Real Property and Business Litigation Report
Volume IV, Issue 32
August 6, 2011
FL-Carrollwood Care, LLC v. Gordon, — So.3d —-, 2011 WL 3364349 (Fla. 2d DCA 2011).
An arbitration agreement which lacks an express grant of jurisdiction to award punitive damages is not substantively unconscionable because arbitrators inherently have such jurisdiction. Likewise, a cap on non-economic damages and limitation on discovery also do not make an mandatory arbitration unconscionable. In any event, these provisions do not prevent arbitration because a court can sever these provisions from the agreement and still compel arbitration.
Razin v. A Milestone, LLC, — So.3d —-, 2011 WL 3364362 (Fla. 2d DCA 2011).
A custodian to wind up a LLC dissolution is typically given the same powers as a receiver, and accordingly, parties may appeal appointment of a custodian under the same rule as appointment of a custodian, i.e., Florida Rule of Appellate Procedure 9.130 (a)(3)(D). Moreover, Florida Statute § 408.225 (1)(d) states that a LLC manager does not violate the duty of loyalty by actions which incidentally further his own interests (such as hiring an attorney to represent him with company funds) and the LLC Act provides that parties may waive conflicts of interest in the LLC operating agreement.
Strickland v. Jacobs, — So.3d —-, 2011 WL 3364379 (Fla. 2d DCA 2011).
An employer is liable for the intentional torts committed by her employee while the employee is acting in the course and scope of her duties when the act was meant to further the interests of the employer. Thus, an employer can be held responsible for the tort of false imprisonment under the circumstances set forth above.
Sheppard v. M & R Plumbing, Inc., — So.3d —-, 2011 WL 3331216 (Fla. 1st DCA 2011).
A construction lien can only arise from an agreement, i.e., a contract, a verbal agreement or a contract implied in fact, and cannot arise from a contract implied in law. Accordingly, a construction claimant prevailing on a contract implied in law is not entitled to a construction lien nor prevailing party attorneys’ fees under Florida Statute § 713.29.
Lepisto v. Senior Lifestyle Newport Ltd. Partnership, — So.3d —-, 2011 WL 3300199 (Fla. 4th DCA 2011).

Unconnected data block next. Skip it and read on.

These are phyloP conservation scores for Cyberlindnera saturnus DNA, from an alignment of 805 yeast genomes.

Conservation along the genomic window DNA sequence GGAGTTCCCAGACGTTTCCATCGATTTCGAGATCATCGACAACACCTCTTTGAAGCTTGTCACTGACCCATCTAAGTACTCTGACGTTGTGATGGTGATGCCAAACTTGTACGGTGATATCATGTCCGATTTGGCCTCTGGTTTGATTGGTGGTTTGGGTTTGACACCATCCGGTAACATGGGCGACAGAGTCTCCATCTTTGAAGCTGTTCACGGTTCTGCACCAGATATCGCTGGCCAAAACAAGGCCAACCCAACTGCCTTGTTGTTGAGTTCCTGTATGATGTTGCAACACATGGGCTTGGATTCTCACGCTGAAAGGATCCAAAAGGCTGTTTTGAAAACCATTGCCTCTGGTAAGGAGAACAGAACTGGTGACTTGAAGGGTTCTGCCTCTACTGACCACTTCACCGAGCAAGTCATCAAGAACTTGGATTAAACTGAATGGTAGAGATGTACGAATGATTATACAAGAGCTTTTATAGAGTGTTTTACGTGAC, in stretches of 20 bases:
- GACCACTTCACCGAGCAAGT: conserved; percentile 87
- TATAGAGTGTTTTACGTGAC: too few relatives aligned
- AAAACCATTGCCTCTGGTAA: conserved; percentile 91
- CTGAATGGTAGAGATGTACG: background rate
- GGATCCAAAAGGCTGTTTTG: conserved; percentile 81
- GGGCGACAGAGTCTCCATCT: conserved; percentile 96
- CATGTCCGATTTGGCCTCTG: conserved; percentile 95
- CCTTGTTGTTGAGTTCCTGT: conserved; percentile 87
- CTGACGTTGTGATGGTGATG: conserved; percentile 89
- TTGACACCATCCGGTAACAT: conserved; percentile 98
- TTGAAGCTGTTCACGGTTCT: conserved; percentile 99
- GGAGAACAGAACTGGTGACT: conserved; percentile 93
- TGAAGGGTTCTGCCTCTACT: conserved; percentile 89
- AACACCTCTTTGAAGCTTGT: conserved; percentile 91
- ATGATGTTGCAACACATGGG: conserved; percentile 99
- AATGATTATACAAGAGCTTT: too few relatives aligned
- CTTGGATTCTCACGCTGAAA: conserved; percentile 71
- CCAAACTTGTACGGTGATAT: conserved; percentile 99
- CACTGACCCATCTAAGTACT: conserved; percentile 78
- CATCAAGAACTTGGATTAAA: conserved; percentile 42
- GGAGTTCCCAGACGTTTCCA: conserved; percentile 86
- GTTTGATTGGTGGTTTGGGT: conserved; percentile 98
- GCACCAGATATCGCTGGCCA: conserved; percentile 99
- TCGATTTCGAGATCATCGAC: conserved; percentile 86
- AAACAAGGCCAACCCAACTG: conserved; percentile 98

A person who signs an addendum to a nursing home contract as the “financially responsible party” is bound by the arbitration provisions of the addendum, but the party who signed the contract without an arbitration provision is not bound to arbitrate as he did not agree to the arbitration provision.
1000 Friends of Florida, Inc. v. Palm Beach County, — So.3d —-, 2011 WL 3300204 (Fla. 4th DCA 2011).
Comprehensive land use plans are interpreted in the same manner as statutes, i.e., courts first look to the plain meaning of the plan. Accordingly, a local government may not issue a development order for rock mining if the list of reasons for rock mining are not met.
Hutson v. Plantation Open MRI, LLC, — So.3d —-, 2011 WL 3300213 (Fla. 4th DCA 2011).
A party may oppose a summary judgment by filing an affidavit in opposition and moving to amend its affirmative defenses and setting the motion to amend for hearing the same date as the summary judgment.
Coral Way Condominium Investments, Inc. v. 21/22 Condominium Association, Inc., — So.3d —-, 2011 WL 3300233 (Fla. 3d DCA 2011).
A party may not contest the payment of a condominium special assessment by the defense of breach of fiduciary duty by the board of directors of the association.
Miami-Dade County v. Torbert, — So.3d —-, 2011 WL 3300308 (Fla. 3d DCA 2011).
A plat recorded in 1926 and not referred to nor relied upon in hundreds of transactions since that date cannot be used as the basis for stating the land is currently governed by the1926 plat as opposed to current land use restrictions.
B & I Contractors, Inc. v. Mel Re Const. Management, — So.3d —-, 2011 WL 3300328 (Fla. 2d DCA 2011).
A trial court may not refuse to order proceedings supplementary.
Hotel 71 Mezz Lender, LLC v. Tutt, — So.3d —-, 2011 WL 3300384 (Fla. 3d DCA 2011).
A trial court may not sua sponte order summary judgment against a non-movant.
Claridge H, LLC v. Claridge Hotel, LC, — So.3d —-, 2011 WL 3300395 (Fla. 3d DCA 2011).
A trial court may not order a directed verdict against a defendant before the defendant has had an opportunity to present its case.